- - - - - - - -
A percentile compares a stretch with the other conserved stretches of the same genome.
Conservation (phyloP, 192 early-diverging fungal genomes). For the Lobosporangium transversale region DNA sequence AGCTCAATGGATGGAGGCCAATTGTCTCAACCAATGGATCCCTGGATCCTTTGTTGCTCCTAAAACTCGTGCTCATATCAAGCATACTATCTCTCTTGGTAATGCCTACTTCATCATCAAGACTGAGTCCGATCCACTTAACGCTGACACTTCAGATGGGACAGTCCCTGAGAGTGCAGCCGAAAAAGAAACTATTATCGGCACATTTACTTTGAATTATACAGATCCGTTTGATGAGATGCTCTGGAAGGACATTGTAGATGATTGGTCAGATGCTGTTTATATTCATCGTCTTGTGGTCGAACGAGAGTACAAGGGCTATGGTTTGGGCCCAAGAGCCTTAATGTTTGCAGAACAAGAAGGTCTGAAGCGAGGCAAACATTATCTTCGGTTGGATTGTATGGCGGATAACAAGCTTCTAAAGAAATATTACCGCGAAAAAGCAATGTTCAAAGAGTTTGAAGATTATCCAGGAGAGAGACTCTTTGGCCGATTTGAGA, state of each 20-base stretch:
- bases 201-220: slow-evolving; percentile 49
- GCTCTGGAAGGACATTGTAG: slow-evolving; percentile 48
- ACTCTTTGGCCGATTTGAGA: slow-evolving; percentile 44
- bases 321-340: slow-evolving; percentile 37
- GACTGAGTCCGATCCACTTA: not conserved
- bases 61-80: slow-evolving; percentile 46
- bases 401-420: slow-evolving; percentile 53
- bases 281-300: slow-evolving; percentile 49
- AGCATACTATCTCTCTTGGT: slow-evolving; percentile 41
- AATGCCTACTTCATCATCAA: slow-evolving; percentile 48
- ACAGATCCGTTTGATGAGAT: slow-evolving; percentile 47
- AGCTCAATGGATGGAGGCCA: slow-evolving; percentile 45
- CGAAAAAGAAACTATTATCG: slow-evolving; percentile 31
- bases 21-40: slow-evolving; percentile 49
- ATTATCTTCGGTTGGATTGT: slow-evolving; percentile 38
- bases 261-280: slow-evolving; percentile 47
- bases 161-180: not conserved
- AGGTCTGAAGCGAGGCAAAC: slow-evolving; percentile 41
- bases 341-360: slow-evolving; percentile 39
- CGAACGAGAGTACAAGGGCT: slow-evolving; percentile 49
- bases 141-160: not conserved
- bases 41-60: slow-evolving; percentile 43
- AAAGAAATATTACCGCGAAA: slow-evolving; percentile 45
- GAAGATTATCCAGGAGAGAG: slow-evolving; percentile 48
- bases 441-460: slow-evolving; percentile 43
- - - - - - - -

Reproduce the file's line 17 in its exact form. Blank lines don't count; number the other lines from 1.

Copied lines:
- ATTATCTTCGGTTGGATTGT: slow-evolving; percentile 38